Hackin9
(c) SANS Internet Storm Center. https://isc.sans.edu Creative Commons Attribution-Noncommercial 3.0 United States License.
 

This is an issue that came up today when discussion how tcpdump and Wireshark display timestamps. If you do have a packet capture file (pcap), it is nice to know that the time stamps are accurate. One way to assert accuracy is to use NTP traffic that was captured in the pcap file.

First, lets limit ourself to NTP packets coming from a server. The NTP protocol uses different protocol modes. We are going to restrict ourselves to packets coming from NTP servers, which implies protocol mode 4. There is a simple Wireshark/tshark filter we can use:

 ntp.flags.mode == 4

Next, we need to extract the time stamp. In NTP, we will receive 4 different time stamps:

- Reference Timestamp: Time the clock was last set
- Origin Timestamp: Time the request was sent from the client to the server
- Receive Timestamp: Time the request was received by the server
- Transmit Timestamp: Time at the server when the request left for the client

Among these timestamps, the Transmit Timestamp seems most appropriate. We can extract this from tsharkusing the -T fields option:

tshark -r ntp.pcap -n -Y ntp.flags.mode==4 \      -T fields -e ntp.xmt -e frame.time

frame.time will give us the time stamp from the packet capture.

The output is already pretty close to what we are looking for:

Jun  6, 2016 18:27:26.073666000 EDT    Jun  6, 2016 18:27:26.119514000 EDTJun  6, 2016 18:27:27.083747000 EDT    Jun  6, 2016 18:27:27.144937000 EDTJun  6, 2016 18:27:28.072173000 EDT    Jun  6, 2016 18:27:28.113482000 EDTJun  6, 2016 18:27:29.094674000 EDT    Jun  6, 2016 18:27:29.153425000 EDT

you can tell, that the times look very close. But we can do a bit better. We can convert the times to unix timestamps, and subtract them from each other to get the difference in second. A little shell script will help here. This can be done as a one-liner, but for readability, I split it up into several lines. The script assumes that the output of the tshark command above was saved to ntp.txt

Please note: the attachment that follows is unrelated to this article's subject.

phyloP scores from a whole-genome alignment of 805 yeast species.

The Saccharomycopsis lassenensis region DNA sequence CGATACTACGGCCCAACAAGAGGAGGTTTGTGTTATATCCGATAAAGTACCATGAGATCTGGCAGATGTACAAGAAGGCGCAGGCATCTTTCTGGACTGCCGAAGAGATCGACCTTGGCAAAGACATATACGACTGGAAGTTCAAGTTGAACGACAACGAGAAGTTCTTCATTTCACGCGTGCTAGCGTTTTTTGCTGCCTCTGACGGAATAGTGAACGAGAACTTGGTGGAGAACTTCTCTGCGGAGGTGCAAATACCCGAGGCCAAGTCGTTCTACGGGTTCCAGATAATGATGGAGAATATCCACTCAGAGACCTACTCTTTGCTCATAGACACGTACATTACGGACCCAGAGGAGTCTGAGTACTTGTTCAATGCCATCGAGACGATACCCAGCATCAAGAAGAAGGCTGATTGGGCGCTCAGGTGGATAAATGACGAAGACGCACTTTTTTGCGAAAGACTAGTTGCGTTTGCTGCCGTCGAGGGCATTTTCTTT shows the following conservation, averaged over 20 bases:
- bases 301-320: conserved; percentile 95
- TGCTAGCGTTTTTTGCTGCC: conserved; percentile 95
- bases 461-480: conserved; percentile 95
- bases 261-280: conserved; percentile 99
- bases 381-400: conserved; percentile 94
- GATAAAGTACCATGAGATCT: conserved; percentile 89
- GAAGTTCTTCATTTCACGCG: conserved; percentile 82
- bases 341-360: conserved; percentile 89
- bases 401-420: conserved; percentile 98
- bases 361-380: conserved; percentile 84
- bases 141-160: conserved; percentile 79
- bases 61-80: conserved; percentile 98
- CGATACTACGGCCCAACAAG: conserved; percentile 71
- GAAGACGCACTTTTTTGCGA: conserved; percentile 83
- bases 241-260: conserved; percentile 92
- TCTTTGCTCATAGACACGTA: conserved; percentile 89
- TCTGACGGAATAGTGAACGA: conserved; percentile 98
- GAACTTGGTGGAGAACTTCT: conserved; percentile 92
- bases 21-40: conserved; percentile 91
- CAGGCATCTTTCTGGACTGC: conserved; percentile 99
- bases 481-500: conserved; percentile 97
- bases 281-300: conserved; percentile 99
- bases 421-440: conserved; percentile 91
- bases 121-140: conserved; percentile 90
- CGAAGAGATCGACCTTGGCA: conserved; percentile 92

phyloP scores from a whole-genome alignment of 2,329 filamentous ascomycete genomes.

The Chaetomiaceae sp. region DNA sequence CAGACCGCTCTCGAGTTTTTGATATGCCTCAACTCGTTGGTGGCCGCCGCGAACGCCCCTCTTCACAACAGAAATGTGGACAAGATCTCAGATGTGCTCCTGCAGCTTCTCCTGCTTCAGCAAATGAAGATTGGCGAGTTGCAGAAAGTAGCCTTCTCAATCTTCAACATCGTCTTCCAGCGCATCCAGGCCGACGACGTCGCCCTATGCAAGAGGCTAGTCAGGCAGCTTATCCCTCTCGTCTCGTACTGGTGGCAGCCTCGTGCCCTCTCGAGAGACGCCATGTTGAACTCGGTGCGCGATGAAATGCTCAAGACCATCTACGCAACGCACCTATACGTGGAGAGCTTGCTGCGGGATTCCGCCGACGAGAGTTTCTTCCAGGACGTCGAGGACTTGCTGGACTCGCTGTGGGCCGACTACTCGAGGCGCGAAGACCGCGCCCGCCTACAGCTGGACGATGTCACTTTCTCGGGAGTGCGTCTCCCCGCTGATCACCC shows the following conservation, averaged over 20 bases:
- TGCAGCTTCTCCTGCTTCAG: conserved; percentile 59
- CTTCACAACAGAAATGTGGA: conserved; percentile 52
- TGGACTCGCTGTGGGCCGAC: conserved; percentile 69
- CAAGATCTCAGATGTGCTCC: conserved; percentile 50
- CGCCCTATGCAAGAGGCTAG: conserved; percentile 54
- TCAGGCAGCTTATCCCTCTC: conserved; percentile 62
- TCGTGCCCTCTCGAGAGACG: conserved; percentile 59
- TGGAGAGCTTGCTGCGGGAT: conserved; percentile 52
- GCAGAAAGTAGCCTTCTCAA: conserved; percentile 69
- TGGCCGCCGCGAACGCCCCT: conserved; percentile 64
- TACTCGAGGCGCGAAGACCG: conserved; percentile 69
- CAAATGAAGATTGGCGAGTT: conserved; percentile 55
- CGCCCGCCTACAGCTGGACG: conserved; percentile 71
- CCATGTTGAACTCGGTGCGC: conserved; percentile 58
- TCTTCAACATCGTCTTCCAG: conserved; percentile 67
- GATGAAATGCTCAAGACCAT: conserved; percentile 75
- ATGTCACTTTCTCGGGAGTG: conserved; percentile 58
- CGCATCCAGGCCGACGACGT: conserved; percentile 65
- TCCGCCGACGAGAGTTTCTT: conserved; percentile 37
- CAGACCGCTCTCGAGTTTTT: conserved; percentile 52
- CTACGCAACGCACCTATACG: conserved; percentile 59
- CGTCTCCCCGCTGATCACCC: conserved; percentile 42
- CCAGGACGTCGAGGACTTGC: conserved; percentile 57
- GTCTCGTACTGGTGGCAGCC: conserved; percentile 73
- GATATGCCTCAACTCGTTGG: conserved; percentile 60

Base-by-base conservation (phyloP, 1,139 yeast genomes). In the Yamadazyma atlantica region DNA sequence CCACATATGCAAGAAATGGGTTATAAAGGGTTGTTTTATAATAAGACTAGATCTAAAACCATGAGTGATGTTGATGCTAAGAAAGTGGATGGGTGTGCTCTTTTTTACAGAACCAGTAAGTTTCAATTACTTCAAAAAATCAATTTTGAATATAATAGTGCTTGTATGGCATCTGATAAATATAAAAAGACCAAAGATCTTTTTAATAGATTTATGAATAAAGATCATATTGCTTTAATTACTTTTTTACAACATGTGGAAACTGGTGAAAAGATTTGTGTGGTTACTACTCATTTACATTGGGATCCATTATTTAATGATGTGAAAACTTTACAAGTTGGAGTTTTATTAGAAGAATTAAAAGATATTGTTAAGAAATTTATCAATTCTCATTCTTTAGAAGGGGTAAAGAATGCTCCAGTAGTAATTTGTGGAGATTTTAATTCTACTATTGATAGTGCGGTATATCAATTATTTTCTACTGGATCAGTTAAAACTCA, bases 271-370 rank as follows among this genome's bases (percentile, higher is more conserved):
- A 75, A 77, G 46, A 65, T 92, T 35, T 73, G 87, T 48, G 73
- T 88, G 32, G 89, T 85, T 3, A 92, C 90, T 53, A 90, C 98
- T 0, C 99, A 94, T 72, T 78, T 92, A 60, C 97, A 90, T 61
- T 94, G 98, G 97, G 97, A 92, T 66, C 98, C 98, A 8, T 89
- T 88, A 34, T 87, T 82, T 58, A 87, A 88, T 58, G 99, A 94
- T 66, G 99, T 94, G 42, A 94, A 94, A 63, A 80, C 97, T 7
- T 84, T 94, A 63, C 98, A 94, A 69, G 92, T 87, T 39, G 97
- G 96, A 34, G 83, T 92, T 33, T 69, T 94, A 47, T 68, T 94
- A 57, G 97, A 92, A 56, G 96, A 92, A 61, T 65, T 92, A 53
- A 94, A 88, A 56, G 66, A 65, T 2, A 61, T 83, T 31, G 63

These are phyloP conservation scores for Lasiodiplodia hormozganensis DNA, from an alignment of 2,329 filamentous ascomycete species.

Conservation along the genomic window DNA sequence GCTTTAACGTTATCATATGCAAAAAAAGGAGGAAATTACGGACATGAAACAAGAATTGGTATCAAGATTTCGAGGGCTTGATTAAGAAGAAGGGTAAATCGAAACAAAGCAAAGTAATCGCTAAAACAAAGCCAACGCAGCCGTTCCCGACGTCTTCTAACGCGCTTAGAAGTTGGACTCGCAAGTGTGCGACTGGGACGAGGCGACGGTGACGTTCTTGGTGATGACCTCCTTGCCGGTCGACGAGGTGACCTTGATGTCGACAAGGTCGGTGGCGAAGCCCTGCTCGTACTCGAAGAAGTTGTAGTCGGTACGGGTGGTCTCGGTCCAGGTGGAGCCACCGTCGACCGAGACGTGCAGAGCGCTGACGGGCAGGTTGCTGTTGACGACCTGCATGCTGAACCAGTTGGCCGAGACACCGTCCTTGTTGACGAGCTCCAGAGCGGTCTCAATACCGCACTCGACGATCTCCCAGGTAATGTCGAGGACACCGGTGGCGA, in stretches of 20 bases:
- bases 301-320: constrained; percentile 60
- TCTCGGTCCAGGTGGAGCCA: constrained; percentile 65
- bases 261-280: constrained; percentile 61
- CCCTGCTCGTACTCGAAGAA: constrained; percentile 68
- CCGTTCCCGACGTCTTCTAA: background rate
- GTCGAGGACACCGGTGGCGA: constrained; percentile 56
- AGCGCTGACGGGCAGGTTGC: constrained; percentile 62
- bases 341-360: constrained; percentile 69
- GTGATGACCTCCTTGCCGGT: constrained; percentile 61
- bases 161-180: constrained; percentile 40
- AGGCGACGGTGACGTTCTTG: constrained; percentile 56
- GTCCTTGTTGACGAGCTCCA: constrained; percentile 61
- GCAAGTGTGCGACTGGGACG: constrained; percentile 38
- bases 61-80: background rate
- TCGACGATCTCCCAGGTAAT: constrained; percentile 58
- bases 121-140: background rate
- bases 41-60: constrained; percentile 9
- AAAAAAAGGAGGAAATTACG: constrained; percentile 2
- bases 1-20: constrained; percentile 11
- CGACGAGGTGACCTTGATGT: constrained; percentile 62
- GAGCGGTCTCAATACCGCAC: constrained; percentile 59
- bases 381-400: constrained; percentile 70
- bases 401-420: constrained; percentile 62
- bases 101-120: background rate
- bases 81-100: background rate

IFS=$\t\n do  then    a=$x   t=1 else    b=$x    echo $a - $b DIFF $((`date +%s -d $a`-`date +%s -d $b`))   t=0 fi -). Oh, and please DO NOT replace the spaces I used to indent the lines with TABS... just because.)

The final output:

Jun  6, 2016 18:26:26.748699000 EDT - Jun  6, 2016 18:26:26.505266000 EDT DIFF 0Jun  6, 2016 18:26:46.125142000 EDT - Jun  6, 2016 18:26:45.890823000 EDT DIFF 1Jun  6, 2016 18:26:46.325736000 EDT - Jun  6, 2016 18:26:46.091757000 EDT DIFF 0Jun  6, 2016 18:26:46.525703000 EDT - Jun  6, 2016 18:26:46.291742000 EDT DIFF 0Jun  6, 2016 18:26:48.125179000 EDT - Jun  6, 2016 18:26:47.892105000 EDT DIFF 1Jun  6, 2016 18:26:48.325629000 EDT - Jun  6, 2016 18:26:48.092543000 EDT DIFF 0

The last number indicates the difference in seconds. It should be 0 or 1 if times are synchronized well.

BTW: The exact syntax may differ a bit depending on your version of tshark. The date command also differs for various *ix systems. In particular OS X requires a different syntax.

---
Johannes B. Ullrich, Ph.D.
STI|Twitter|LinkedIn

(c) SANS Internet Storm Center. https://isc.sans.edu Creative Commons Attribution-Noncommercial 3.0 United States License.